The reported "advance" GDP growth of 2.0% for the latest
quarter was the smallest positive number since the March 2009
lows. Seven of the last ten "Advance" GDP estimates have been
revised lower as they progressed to a final reading. I think the
economy is slowing a lost faster than people realize. Few ask
what changed from early last summer when Bernanke was talking
about withdrawing the quantitative easing liquidity, and only a
few months later he's done a 180 and is pouring in another round
Ian, this has certainly been informative. Thanks for your
Ian McAvity, involved in the world of finance for more than
40 years as a banker, broker, independent advisor and
consultant, has produc
ed "Deliberations on World Markets" since 1972. He
specializes in the technical analysis of international equity,
foreign exchange and precious metals markets, and has been a
featured speaker at investment confe
rences and technical analyst society gatherings in the
U.S., Canada, and Europe over the past 36 years.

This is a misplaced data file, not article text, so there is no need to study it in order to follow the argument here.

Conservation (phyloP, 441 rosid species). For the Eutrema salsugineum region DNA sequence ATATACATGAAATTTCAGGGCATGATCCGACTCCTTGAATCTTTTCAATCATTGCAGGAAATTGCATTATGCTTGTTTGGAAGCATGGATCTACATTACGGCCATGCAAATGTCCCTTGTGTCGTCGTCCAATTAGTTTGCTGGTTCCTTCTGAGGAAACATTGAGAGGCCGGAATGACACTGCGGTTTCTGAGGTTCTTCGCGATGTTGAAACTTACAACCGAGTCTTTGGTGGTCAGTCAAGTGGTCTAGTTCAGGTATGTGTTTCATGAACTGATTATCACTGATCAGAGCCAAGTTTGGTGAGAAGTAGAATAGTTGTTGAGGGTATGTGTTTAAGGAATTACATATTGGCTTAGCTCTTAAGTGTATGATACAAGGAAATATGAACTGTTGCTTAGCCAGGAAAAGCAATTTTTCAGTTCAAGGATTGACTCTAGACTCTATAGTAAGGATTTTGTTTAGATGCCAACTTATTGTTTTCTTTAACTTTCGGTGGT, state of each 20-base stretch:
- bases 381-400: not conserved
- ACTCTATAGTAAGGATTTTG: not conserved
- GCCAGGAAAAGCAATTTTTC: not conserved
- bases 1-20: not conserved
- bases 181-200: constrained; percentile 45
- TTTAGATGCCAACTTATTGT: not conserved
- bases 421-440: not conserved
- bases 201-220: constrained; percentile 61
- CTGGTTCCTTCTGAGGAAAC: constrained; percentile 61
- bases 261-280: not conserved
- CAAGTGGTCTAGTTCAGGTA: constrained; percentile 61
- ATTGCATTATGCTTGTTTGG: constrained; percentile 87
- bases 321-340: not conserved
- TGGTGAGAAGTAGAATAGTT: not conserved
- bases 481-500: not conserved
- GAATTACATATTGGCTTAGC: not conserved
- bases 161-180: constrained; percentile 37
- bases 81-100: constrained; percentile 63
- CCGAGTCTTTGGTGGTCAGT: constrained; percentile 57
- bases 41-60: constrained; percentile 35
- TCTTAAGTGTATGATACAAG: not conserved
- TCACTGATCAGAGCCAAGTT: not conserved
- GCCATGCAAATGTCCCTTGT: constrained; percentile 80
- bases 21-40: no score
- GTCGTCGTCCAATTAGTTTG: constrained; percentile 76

Ian has been a director of Central Fund of Canada, the
original stock exchange tradable gold and silver bullion entity
listed on NYSE-Arca since 1983; a trustee of NYSE-Arca-listed
Central Gold Trust since its 2003 launch; and a trustee of
TSX-listed Silver Bullion Trust [TSX:SBT.U] since its 2009
In the 1980s he was extremely active in financing junior
exploration companies, but cut back that activity in the late
1990s. A member of the board of directors of Duncan Park
Holdings since 2004, Ian inherited this junior exploration
company's top job upon the death of its president in 2007. He
has revitalized the company with an earn-in deal on a block of
claims in Canada's well-known Red Lake Mining District. As Ian
describes it: "You couldn't ask for a better address to explore
for gold than to be within sight of the head frame of the
richest mine in the country."
Payrolls Up 39K, Jobless Rate Rises to 9.8%